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dc.contributor.authorCosta, Heather S.
dc.contributor.authorBrown, Judith K.
dc.contributor.editorOebker, Norman F.en_US
dc.contributor.editorBantlin, Margueriteen_US
dc.date.accessioned2012-05-01T17:54:15Z
dc.date.available2012-05-01T17:54:15Z
dc.date.issued1991-05
dc.identifier.urihttp://hdl.handle.net/10150/221439
dc.description.abstractBiological characteristics (oviposition and survival rates) and esterase banding patterns were investigated to evaluate the extent of variation among three test populations of Bemisia tabaci Gennadius (Homoptera. Aleyrodidae). In terms of reproductive capabilities, whiteflies from the cotton (Gossvviurn hirsutum L.) and pumpkin (Cucurbita maxima Duchesne) populations performed similarly on the three host plant species tested. Both populations, which originated from the same wild-type field population, reproduced to higher levels on either cotton and pumpkin hosts than on a poinsettia (Euahorbia vulcherrirna Willdenow) host. In contrast, whiteflies from the poinsettia population differed from cotton- and pumpkin-reared populations in that reproductive capabilities were relatively similar for the three host species tested. For whiteflies from pumpkin and cotton populations a similar and characteristic esterase banding pattern ("A-type") was observed, while whiteflies from the poinsettia population yielded a different banding pattern ("B- type"). In transmission studies, whiteflies from cotton or pumpkin sources did not induce silverleaf (SL) or white stem (WS) symptoms in Cucurbita spp. tested. In contrast, poinsettia population whiteflies were routinely associated with SL and WS symptom phenotypes which developed in Cucurbita spp. following exposure to whitefly adults. From these data, it is possible to correlate a specific esterase banding pattern (A or B) with reproductive capabilities and either the ability or inability to induce SL and WS symptoms.
dc.language.isoen_USen_US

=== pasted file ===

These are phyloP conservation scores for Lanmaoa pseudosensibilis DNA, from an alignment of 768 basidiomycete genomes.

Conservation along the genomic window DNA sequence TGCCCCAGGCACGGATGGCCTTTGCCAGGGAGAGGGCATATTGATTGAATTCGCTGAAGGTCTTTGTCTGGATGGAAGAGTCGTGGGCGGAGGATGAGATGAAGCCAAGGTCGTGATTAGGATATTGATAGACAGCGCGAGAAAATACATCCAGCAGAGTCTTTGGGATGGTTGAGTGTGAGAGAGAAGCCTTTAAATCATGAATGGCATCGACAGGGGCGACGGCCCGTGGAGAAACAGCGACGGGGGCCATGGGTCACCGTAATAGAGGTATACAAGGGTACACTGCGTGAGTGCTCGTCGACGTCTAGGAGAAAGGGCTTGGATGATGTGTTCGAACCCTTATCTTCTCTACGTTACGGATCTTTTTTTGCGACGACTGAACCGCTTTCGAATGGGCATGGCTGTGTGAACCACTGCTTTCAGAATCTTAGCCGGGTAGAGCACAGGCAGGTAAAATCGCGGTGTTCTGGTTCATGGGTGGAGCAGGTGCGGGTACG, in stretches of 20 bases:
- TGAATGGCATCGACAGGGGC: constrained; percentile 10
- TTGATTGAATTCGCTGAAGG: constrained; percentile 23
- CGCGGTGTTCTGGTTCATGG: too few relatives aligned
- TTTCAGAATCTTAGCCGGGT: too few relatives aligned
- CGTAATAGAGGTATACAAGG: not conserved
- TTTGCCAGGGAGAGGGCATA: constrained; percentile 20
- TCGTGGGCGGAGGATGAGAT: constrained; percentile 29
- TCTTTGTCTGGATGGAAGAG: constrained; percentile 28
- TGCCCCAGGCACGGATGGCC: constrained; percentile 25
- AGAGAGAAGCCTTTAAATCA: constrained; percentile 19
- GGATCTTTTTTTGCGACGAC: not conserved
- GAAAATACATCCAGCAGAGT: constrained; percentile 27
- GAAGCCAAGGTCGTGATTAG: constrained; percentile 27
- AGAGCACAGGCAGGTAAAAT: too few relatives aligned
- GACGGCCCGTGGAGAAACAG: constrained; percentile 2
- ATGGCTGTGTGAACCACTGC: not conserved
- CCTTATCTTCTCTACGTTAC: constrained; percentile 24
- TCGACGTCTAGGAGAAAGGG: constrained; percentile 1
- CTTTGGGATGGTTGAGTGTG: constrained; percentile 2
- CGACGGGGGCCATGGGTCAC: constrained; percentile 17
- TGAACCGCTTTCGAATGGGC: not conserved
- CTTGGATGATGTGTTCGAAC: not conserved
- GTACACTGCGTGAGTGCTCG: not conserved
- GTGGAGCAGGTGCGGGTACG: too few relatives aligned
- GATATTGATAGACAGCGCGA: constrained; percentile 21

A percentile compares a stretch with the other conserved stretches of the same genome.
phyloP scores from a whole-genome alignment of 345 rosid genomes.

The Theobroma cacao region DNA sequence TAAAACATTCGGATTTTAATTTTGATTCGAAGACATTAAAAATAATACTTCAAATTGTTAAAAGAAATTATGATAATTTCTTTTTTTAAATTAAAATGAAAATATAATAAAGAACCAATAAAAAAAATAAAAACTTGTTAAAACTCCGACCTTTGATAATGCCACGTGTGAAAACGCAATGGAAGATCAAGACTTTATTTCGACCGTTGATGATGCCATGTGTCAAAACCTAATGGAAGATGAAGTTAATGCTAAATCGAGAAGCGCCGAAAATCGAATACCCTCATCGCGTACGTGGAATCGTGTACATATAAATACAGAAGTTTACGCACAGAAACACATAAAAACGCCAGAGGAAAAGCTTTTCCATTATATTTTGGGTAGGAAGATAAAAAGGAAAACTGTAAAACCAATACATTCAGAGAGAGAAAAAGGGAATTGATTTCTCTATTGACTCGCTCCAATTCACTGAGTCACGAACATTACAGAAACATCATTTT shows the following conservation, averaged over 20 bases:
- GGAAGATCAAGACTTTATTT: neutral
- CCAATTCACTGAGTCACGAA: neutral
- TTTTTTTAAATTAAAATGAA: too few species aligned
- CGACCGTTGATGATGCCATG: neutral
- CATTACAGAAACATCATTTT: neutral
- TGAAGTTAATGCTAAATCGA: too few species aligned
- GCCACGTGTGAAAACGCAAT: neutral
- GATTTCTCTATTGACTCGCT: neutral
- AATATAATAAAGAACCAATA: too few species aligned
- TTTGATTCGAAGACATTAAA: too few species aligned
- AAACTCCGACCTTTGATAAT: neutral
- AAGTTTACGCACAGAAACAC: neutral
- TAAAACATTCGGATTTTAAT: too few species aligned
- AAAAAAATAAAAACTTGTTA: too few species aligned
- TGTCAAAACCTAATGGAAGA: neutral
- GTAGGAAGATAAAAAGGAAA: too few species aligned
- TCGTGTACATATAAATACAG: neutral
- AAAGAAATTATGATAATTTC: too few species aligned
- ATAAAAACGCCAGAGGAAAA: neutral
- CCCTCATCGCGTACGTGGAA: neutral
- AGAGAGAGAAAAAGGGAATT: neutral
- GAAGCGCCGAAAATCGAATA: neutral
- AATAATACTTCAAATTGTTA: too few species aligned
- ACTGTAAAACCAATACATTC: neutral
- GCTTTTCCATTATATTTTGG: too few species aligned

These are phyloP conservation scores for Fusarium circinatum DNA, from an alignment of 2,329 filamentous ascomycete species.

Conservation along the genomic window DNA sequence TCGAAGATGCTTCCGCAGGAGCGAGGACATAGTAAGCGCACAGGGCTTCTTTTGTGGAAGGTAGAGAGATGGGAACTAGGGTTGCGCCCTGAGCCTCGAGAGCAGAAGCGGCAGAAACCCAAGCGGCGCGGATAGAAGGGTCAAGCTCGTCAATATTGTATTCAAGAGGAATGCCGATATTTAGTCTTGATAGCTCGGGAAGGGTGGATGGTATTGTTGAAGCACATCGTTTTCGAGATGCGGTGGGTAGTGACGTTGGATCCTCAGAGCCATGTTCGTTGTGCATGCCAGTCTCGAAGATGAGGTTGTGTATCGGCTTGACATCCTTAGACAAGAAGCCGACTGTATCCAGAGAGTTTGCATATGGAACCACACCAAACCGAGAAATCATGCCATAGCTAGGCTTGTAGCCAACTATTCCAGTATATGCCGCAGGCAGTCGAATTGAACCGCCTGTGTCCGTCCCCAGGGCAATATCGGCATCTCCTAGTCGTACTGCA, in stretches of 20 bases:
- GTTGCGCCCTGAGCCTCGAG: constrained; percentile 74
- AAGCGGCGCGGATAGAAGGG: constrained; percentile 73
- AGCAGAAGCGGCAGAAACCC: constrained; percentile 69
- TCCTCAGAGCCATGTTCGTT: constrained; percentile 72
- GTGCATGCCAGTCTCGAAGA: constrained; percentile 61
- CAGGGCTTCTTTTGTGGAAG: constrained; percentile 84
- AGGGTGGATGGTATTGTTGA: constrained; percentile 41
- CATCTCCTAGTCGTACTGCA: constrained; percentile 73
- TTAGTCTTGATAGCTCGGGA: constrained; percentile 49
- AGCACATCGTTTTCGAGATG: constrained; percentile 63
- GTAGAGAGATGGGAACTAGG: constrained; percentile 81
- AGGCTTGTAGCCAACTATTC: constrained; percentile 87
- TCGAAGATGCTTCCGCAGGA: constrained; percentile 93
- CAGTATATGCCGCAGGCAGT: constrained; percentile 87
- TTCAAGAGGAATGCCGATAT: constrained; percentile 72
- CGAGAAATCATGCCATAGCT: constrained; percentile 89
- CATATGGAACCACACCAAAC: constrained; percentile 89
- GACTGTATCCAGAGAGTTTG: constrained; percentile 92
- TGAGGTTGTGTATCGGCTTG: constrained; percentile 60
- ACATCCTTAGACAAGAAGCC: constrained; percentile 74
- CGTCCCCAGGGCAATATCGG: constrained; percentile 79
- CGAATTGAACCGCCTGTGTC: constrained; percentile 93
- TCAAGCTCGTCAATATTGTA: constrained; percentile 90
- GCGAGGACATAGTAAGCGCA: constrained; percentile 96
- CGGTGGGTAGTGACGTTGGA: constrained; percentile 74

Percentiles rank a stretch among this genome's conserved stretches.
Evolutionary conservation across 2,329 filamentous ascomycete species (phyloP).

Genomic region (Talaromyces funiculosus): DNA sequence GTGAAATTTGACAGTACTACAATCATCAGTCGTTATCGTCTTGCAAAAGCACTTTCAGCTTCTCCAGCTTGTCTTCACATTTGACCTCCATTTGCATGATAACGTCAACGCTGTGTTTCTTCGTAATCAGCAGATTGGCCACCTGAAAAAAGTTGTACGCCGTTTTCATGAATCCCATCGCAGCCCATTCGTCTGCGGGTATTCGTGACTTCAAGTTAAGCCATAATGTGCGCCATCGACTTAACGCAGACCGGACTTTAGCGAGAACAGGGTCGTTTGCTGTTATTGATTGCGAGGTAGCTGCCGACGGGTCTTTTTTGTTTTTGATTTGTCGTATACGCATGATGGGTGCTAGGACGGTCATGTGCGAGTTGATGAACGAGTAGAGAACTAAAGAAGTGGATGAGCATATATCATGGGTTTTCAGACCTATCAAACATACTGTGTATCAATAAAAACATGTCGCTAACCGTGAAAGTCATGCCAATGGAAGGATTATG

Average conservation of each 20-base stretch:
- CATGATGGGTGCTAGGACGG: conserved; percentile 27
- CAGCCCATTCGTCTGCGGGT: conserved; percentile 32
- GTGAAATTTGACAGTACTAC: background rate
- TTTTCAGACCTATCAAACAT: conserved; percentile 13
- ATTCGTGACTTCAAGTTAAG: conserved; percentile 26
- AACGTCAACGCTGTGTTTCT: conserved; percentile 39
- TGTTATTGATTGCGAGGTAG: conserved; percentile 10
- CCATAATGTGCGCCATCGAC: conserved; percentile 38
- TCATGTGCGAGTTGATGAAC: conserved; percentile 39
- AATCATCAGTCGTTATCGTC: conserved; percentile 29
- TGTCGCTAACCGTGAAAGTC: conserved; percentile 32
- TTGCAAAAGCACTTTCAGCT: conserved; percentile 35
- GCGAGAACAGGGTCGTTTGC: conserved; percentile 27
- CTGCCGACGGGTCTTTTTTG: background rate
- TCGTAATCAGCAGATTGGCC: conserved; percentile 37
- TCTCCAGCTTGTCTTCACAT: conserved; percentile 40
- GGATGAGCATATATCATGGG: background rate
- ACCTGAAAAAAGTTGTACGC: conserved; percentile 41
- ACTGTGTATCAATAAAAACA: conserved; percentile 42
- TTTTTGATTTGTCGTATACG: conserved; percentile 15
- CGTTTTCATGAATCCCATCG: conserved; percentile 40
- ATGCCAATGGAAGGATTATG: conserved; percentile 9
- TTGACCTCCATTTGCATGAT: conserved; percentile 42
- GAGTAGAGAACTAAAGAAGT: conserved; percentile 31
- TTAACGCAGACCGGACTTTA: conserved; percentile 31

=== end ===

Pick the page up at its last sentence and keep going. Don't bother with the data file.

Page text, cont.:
dc.publisherCollege of Agriculture, University of Arizona (Tucson, AZ)en_US
dc.relation.ispartofseries370088en_US
dc.relation.ispartofseriesSeries P-88en_US
dc.subjectAgriculture -- Arizonaen_US
dc.subjectVegetables -- Arizonaen_US
dc.subjectSquash -- Arizonaen_US
dc.subjectSquash -- Insectsen_US
dc.titleBiological Characteristics and Esterase Patterns for Bemisia tabaci Populations, and the Association of Silverleaf Symptom Development in Squash with One Populationen_US
dc.typetext
dc.typeArticle
dc.identifier.journalVegetable Reporten_US
refterms.dateFOA2018-06-28T22:44:51Z
html.description.abstractBiological characteristics (oviposition and survival rates) and esterase banding patterns were investigated to evaluate the extent of variation among three test populations of Bemisia tabaci Gennadius (Homoptera. Aleyrodidae). In terms of reproductive capabilities, whiteflies from the cotton (Gossvviurn hirsutum L.) and pumpkin (Cucurbita maxima Duchesne) populations performed similarly on the three host plant species tested. Both populations, which originated from the same wild-type field population, reproduced to higher levels on either cotton and pumpkin hosts than on a poinsettia (Euahorbia vulcherrirna Willdenow) host. In contrast, whiteflies from the poinsettia population differed from cotton- and pumpkin-reared populations in that reproductive capabilities were relatively similar for the three host species tested. For whiteflies from pumpkin and cotton populations a similar and characteristic esterase banding pattern ("A-type") was observed, while whiteflies from the poinsettia population yielded a different banding pattern ("B- type"). In transmission studies, whiteflies from cotton or pumpkin sources did not induce silverleaf (SL) or white stem (WS) symptoms in Cucurbita spp. tested. In contrast, poinsettia population whiteflies were routinely associated with SL and WS symptom phenotypes which developed in Cucurbita spp. following exposure to whitefly adults. From these data, it is possible to correlate a specific esterase banding pattern (A or B) with reproductive capabilities and either the ability or inability to induce SL and WS symptoms.


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